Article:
Many of us fill every minute of the day, from the moment our feet hit the floor in the morning to the second our head hits the pillow. Surgery did one thing for sure: It took me down. I was forced to rest, which was a good thing. Good, but not always easy for a type A personality like me. I work hard, and I play hard. I’ve now learned to rest as well.
These days, I manage my energy more than my calendar, which helps with my sleep issues. If I have an event that goes late on a Wednesday night, I do my best to create a quieter, later Thursday morning. If I’m used to being at the gym before work five days a week, I may cut back to four or even three. And I make sure that the activities and events of my life align with my goals and priorities. I postpone and delegate where I can.
Empower Yourself By Learning to Say No
In managing your energy and your calendar, you may also need to learn to say no. If we do not intentionally guard our calendar, other people will find a way to monopolize it. It may be someone at work, a family member or a friend, or someone at your place of worship. People have good intentions but only you can set boundaries on your time, energy, and health.
Remember this: every time you say yes to something, you are making a promise and a commitment to someone else. What you have to ask yourself in the split second it takes to say yes or no is, does your yes come with a compromise to yourself, your goals, your family, or your health?
When you say yes to something you don’t even want to do, you are disappointing yourself. And when you do that, you open the door to negative feelings of guilt and shame, which contribute to increased stress and can exacerbate menopause symptoms.
From my blog:
“As a health practitioner passionate about educating women to be their own best advocates and make wise decisions about their hormonal and sexual health, I highly recommend Lori Ann King’s informative and inspirational book, Come Back Strong. It is an enormous contribution to an often-confusing area.” (Camille Lawson, RN, M.ED. Hormone, Health, and Sexuality Advisor)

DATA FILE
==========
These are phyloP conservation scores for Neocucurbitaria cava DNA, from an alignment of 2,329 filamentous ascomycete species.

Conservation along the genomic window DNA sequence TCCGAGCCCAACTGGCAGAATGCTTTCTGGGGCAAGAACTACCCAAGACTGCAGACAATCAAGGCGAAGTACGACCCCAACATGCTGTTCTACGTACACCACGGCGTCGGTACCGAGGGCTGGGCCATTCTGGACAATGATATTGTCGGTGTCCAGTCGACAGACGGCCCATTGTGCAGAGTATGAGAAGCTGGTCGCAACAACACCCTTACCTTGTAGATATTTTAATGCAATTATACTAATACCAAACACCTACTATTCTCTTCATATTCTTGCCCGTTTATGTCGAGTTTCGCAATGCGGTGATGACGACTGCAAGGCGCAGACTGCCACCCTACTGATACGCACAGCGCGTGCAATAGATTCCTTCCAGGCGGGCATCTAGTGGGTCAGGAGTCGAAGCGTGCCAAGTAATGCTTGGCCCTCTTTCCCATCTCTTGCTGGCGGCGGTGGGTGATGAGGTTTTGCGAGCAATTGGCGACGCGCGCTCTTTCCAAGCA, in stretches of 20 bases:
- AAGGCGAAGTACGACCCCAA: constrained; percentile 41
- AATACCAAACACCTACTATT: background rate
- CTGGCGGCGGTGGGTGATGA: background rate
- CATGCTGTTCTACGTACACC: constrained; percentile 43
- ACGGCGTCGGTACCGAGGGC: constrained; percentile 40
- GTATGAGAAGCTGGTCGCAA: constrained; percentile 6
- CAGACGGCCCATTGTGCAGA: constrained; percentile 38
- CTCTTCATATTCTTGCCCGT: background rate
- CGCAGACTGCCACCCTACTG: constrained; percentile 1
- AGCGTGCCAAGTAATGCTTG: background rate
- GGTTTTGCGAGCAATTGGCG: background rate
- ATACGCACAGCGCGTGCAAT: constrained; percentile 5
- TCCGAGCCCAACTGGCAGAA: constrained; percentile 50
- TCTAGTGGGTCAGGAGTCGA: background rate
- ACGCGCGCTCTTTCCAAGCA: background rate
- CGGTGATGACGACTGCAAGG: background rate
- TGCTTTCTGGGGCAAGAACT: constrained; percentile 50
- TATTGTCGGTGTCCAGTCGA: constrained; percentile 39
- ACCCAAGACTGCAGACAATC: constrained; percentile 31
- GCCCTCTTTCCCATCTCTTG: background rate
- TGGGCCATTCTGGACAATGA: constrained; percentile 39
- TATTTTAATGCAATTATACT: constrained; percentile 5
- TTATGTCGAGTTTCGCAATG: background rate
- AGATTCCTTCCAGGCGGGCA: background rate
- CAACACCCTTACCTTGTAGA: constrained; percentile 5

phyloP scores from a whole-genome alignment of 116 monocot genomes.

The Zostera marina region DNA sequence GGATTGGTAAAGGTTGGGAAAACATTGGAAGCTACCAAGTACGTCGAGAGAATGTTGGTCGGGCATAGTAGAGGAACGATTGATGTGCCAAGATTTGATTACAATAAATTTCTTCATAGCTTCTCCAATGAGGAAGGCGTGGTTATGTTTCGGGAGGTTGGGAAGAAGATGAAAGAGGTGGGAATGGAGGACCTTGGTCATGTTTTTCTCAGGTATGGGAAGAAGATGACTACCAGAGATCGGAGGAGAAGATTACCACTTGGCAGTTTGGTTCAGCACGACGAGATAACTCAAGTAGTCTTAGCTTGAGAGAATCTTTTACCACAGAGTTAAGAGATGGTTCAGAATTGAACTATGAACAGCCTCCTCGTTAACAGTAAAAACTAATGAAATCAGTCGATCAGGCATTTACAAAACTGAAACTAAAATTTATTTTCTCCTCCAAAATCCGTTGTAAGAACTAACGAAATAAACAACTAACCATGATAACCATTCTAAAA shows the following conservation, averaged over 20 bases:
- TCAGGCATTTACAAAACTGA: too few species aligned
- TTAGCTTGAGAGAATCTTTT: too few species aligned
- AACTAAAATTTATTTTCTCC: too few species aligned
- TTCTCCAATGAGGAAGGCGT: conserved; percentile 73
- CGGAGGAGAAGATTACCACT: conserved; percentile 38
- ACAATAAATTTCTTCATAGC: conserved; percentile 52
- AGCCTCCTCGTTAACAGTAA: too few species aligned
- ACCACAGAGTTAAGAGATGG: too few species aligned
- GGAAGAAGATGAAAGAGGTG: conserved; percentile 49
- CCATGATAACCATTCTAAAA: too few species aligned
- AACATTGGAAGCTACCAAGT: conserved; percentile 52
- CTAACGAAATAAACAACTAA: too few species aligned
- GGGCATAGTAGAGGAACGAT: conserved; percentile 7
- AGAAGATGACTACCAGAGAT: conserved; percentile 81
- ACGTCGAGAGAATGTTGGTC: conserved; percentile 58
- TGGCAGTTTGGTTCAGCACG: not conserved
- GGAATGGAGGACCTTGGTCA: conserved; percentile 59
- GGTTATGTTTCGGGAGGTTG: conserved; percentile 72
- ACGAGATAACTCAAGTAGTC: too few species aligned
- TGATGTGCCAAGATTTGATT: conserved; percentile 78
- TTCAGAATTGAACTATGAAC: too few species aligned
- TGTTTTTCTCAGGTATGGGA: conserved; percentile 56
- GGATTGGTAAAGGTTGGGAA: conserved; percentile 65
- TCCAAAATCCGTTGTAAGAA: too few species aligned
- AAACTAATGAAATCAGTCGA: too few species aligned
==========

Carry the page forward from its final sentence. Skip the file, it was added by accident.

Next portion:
“An extraordinary story by an extraordinary woman. Having had the honor of working with Lori for a year, I witnessed a spirit that elevated all around her. Lori’s book cuts through the esoteric nonsense about ‘bouncing back’ or ‘hanging in there’ and gives you a beautiful, step-by-step process not just to come back but to live a life of wonder and explode your potential. (Mark Januszewski, Best-Selling Author, Speaker, Business Trainer)
“Real, raw, informative! Lori Ann King has created a book that is such a gift for women who have gone through surgical menopause. You get a real sense of the struggle and accomplishments that can happen during this time. This short read is packed with research and information that is invaluable.” (Michelle Renar, LMT, Owner, Hudson Valley Body Works)
“When you buy from me directly from my store, you help me make a dream come true – PLUS, you pay a discounted price (since I don’t have to give Big Tech a cut)!
Prefer the video version? Check out my online course: BALANCED WELLNESS DURING MENOPAUSE
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I have been blessed and humbled to partner with the following authors on my own journey through menopause. Together, we all hope to empower YOU to live a life of true health, love, laughter, and freedom, especially during your menopause transition.
With love, gratitude, and kindness,